Rand report suggests using technology to track social media trends to fight extremism in the military
WASHINGTON — Experts with the Rand Corp. suggested in a new report that the U.S. military use technology to track online trends and work with local law enforcement agencies to stamp out extremism within its ranks.
Rand, a nonprofit think tank, published a report Thursday that offered a framework for identifying and extricating extremists from the military. The report noted multiple, recent instances of service members engaging in violent protest, including the 2017 “Unite the Right” rally in Charlottesville, Va., and the riot at the U.S. Capitol on Jan. 6.
At least five service members face federal charges for allegedly participating in the riot, during which a mob that sought to overturn the results of the 2020 presidential election stormed the Capitol and disrupted a joint session of Congress.
“The vast majority of military personnel and their families are not extremists,” according to the authors of the Rand report. “But even a small number of people engaged in extremist activities could damage the U.S. military’s reputation, its force, its members and the larger community.”
One method that Rand recommended was using machine-learning technology to spot online trends of extremist groups targeting the military community. Using artificial intelligence, the military could create models that would detect extremist communities on social media and see whether they’re targeting service members with misinformation and trying to recruit them.
The Rand report warned the use of machine learning could create privacy concerns, and there’s the risk for false results.
“The internet and social media have reduced the costs of creating, sustaining and growing extremist organizations,” the report states. “[The data are] publicly available, and recent advances in machine-learning methods would allow trained professionals … to spot early patterns of extremist activities.”
Experts also suggested military installations work with their local law enforcement agencies to combat against extremism. Civilian and military law enforcement agencies should share information about which groups pose a threat for service members in their area.
Extremism often emerges from and affects the broader military community, the authors of the report said. The agencies should share information about extremist slogans or symbols appearing on the installation or in the community, as well as any rumors or misinformation being spread that could stoke conflict.
In response to the Jan. 6 riot at the Capitol, Defense Secretary Lloyd Austin ordered a military-wide stand-down to address extremism. In April, he created a Counter Extremism Working Group to study extremism within the military ranks, including the ability of the services to weed out recruits with extremist views and whether military law or regulations should be amended to address the issue.
The Defense Department policies on extremism now task commanders with detecting and investigating acts of extremism, as well as doing early intervention when they observe signs that troops could engage in extremist activities. During this process, commanders must also judge whether taking action could infringe on service members’ right of expression.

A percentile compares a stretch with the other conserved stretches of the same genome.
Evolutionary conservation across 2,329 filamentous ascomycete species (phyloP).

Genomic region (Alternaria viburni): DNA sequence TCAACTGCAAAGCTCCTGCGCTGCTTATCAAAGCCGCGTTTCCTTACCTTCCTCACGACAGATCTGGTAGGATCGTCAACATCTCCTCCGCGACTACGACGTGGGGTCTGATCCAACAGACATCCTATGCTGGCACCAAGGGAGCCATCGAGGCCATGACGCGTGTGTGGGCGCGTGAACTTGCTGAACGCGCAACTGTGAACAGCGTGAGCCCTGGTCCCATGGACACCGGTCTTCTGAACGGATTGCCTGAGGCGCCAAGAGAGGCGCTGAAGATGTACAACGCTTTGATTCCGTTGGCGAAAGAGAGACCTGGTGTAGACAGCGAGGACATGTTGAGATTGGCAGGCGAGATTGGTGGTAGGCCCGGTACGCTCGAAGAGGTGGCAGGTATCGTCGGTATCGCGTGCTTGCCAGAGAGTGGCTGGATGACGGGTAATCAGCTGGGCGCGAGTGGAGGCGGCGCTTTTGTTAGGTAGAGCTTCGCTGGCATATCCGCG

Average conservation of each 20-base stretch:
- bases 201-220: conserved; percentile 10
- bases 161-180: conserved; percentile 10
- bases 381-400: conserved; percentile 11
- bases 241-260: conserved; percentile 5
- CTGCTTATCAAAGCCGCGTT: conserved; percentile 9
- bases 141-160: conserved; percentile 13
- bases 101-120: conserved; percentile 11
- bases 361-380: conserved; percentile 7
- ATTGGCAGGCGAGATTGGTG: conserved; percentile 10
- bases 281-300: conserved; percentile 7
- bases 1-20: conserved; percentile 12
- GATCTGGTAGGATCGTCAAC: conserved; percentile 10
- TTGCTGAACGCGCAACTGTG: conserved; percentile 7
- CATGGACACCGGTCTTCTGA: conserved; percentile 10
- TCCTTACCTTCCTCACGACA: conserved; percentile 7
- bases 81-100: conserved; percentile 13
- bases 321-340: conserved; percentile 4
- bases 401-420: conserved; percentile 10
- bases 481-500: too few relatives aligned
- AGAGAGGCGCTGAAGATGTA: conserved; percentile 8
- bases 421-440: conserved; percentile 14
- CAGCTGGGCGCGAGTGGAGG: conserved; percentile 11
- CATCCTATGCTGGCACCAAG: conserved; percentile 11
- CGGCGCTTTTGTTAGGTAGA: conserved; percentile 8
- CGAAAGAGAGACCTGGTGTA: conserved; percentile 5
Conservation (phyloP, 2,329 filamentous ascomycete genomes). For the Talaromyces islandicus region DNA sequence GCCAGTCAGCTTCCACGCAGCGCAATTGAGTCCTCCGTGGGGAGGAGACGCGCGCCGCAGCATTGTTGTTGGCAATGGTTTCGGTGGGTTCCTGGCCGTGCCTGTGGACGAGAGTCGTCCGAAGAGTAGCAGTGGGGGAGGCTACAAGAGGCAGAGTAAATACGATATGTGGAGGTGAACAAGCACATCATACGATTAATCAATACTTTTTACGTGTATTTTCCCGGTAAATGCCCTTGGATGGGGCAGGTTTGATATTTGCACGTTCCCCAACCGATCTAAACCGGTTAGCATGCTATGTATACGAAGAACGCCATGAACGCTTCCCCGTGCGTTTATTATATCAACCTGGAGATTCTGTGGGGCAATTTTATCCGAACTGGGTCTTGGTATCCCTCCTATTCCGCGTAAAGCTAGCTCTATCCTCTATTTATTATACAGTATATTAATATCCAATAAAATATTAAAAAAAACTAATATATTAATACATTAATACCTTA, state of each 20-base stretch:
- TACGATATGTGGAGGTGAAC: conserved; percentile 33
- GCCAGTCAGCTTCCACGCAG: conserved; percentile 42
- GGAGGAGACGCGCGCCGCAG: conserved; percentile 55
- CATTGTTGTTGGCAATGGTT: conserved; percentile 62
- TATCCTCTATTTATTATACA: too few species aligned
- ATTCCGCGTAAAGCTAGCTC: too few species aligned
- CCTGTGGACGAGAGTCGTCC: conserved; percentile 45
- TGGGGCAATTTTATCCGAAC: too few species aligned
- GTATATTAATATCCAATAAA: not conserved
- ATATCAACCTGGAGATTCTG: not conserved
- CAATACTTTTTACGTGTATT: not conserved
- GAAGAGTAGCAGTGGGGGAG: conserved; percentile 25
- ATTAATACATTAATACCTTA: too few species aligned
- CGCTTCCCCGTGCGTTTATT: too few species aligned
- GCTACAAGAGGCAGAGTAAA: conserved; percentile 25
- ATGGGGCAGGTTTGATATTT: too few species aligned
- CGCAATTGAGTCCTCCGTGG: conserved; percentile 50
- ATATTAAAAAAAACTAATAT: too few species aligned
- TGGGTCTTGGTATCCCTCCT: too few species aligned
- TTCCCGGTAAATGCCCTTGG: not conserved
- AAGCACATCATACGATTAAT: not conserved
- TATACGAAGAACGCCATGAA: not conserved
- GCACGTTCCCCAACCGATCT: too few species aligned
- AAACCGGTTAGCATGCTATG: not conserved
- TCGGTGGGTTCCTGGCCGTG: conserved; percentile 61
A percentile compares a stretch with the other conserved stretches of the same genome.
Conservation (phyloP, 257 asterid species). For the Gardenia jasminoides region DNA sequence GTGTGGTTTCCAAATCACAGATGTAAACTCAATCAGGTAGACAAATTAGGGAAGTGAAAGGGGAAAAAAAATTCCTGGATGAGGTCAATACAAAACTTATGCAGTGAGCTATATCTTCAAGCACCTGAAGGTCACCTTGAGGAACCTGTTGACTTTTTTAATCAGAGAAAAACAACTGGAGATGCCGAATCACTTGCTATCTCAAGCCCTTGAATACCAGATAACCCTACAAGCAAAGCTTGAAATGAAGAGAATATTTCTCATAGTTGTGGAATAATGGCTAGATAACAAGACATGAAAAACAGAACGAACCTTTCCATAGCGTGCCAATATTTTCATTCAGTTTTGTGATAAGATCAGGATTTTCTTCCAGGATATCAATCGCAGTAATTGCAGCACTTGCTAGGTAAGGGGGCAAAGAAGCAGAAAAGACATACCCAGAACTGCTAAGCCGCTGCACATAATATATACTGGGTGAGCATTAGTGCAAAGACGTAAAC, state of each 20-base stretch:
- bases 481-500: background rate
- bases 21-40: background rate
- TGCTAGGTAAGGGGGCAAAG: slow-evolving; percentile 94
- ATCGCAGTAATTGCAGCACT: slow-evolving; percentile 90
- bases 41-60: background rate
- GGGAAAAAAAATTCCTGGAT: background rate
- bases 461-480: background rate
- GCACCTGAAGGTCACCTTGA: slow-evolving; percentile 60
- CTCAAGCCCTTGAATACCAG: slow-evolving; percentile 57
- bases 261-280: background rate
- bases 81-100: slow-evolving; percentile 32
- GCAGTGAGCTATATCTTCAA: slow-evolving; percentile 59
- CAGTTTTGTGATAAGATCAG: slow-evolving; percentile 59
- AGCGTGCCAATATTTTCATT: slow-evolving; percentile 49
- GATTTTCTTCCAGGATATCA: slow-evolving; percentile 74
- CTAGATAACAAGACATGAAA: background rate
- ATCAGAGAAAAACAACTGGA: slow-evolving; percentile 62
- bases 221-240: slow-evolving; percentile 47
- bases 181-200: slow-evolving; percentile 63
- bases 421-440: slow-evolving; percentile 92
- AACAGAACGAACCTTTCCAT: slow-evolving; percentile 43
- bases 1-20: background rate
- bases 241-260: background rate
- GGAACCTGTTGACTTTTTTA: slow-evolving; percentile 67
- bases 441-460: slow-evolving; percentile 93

The policies place “significant” responsibilities on commanders, the Rand authors wrote.
“This is a tremendous responsibility, particularly given that commanders are not subject-matter experts in extremism,” the report states. “Even for experts, this would be difficult because many of the precursors to extremism are common.”
Rand’s proposed framework for the military asks leaders to first create a clear definition for “extremism” and give commanders more guidance about how they can balance the rights of service members with stamping out extremism in their units.
Military regulations are murky about precisely what constitutes extremist activity, and current Defense Department rules do not bar troops from membership in extremist organizations unless they actively participate in activities deemed illegal or that could harm military order and discipline. Austin has charged the new Counter Extremism Working Group with reviewing the Pentagon’s rules regulating extremism, including whether the Uniform Code of Military Justice should include a specific crime related to extremism.
The experts also recommended the military design programs that could prevent service members and their families from associating with extremist groups or developing those beliefs. The programs should focus on counseling people when they first begin showing signs of extremism, which could include feelings of frustration and anger toward authorities, culture or society.
Rand suggested base chaplains — who are a “key line of defense” for service members’ concerns — can play a large role in helping troops manage their feelings and find legitimate channels to air their grievances.
Finally, Rand recommended the Defense Department improve its process for collecting data about extremism in the military. The Pentagon now uses the Defense Incident-Based Reporting System, which records overall law enforcement activities and statistics within the military and shares them with the FBI.
However, certain codes used in the reporting system don’t align with what the FBI uses. For example, the FBI system, called the National Incident-Based Reporting System, has a code for reporting bias against lesbian, gay, bisexual or transgender individuals. The military’s system has no code for reporting transgender bias. Those two systems should align, Rand said.
“The integration would ensure that trends in extremism are shared between civilian and military law enforcement agencies,” Rand wrote.